TUCSON, Ariz. — Kelly Graves unfolded the white championship T-shirt handed to him and sat down to collect his thoughts.
One player broke away from the celebration inside Arizona's McKale Center to hug the Ducks coach. Then another. Within seconds, the entire team surrounded him in one group hug.
At the bottom of this Duck pile, tears formed in Graves' eyes.
Oregon had risen to conference champions in four short years and it was almost too much for Graves to take.
No. 8 Oregon completed its rise from Pac-12 bottom dweller to conference champion on Sunday, knocking off Arizona 74-61 to win its first conference championship in 18 years.
"It's pretty overwhelming," said Graves, his voice still shaky. "As coaches, one of our jobs is to help them realize their potential and their dreams. We had kids who wanted to be champions and worked their butts off.
"Today, they were rewarded with that. I'm happy for them and love each and every one of them and told each and every one of them. It's a good day, as you can tell."
Oregon won four games in 2012-13 and has made a steady climb since Kelly was hired, reaching the WNIT Final Four in 2016 and the NCAA Tournament's Elite Eight a year ago.
The Ducks (27-4, 16-2 Pac-12) were the class of the Pac-12 this season, clinching a share of the conference title by ending a 15-game road losing streak at Arizona State on Thursday.
All that was left was to knock off an Arizona team struggling in its second season under coach Adia Barnes.
Arizona (6-23, 2-14) put up a fight early and made a late comeback, but senior Lexi Bando hit a pair of 3-pointers to stem the Wildcats' push, sending the Ducks off the floor as Pac-12 champions for the first time since 1999-2000.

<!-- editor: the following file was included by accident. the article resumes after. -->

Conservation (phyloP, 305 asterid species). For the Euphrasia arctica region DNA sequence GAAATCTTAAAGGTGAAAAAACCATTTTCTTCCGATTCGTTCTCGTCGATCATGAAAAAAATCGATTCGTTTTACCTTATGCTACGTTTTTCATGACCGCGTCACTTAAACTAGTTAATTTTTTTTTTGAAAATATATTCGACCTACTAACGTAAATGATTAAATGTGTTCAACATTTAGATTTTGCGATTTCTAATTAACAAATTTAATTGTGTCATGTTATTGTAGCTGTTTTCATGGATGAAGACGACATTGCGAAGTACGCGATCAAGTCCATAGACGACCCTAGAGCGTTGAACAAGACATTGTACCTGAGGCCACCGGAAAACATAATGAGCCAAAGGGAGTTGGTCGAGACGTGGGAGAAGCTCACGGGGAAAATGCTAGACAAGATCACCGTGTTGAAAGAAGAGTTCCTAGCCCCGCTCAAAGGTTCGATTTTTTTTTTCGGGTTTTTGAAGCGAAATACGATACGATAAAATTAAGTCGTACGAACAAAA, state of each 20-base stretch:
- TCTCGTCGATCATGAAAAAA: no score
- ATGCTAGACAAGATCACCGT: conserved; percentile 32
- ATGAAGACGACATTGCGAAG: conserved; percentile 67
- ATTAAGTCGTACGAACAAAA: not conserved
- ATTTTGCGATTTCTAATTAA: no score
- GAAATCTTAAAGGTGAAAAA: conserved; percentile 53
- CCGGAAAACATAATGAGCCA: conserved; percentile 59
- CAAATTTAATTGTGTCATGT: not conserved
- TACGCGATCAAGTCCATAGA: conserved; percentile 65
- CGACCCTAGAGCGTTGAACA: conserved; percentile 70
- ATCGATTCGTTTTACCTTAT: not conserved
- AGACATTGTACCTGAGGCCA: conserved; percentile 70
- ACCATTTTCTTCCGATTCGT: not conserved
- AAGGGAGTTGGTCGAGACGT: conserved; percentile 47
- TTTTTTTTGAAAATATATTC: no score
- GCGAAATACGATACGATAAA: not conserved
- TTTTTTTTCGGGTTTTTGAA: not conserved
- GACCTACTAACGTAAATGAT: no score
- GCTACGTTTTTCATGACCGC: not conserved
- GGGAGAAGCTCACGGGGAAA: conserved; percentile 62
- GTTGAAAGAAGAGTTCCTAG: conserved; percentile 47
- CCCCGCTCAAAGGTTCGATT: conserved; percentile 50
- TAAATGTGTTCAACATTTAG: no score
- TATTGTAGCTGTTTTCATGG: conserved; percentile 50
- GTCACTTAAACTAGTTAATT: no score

Ruthy Hebard scored 24 points and Bando finished with 15 for the Ducks, who closed the regular season with six straight wins and 10 in 11 games. Sabrina Ionescu, the NCAA record holder for triple doubles (9), filled up the stat sheet again, finishing with 16 points, eight assists and seven rebounds.
Next up is the Pac-12 tournament, where Oregon will open with a bye, and what the Ducks hope will be a deep run in the NCAA Tournament.
"This was our goal from the beginning and, obviously, to make a run in March," Bando said. "This is just another stepping stone to where we want to be."
Oregon routed Arizona in the first meeting, Jan. 12 in Eugene, holding the Wildcats to 29 percent shooting in the 62-44 victory.
Arizona put up a bit of a fight in the first quarter, shooting a respectable 6 of 13 to stay within six of the Ducks.
But Oregon, just as it did in the third quarter against Arizona State, clamped down defensively in the second quarter, holding the Wildcats to 4 of 15 shooting. The Ducks led 33-23 behind Hebard's 13 points.
Oregon continued to stretch the lead in the third quarter, pushing it to 52-33 with a late 6-0 run.
Arizona finally found a way to slow the Ducks midway through the fourth quarter, holding them scoreless for three minutes to trim the lead to 64-59.
Bando ended Arizona's comeback bid with consecutive 3-pointers with just under three minutes left.
"You get within five, you have to find a way to bear down and get a stop," Barnes said. "Those are the things we don't know how to do yet. You can't allow that. Oregon knows how to do that. That was a dagger for sure."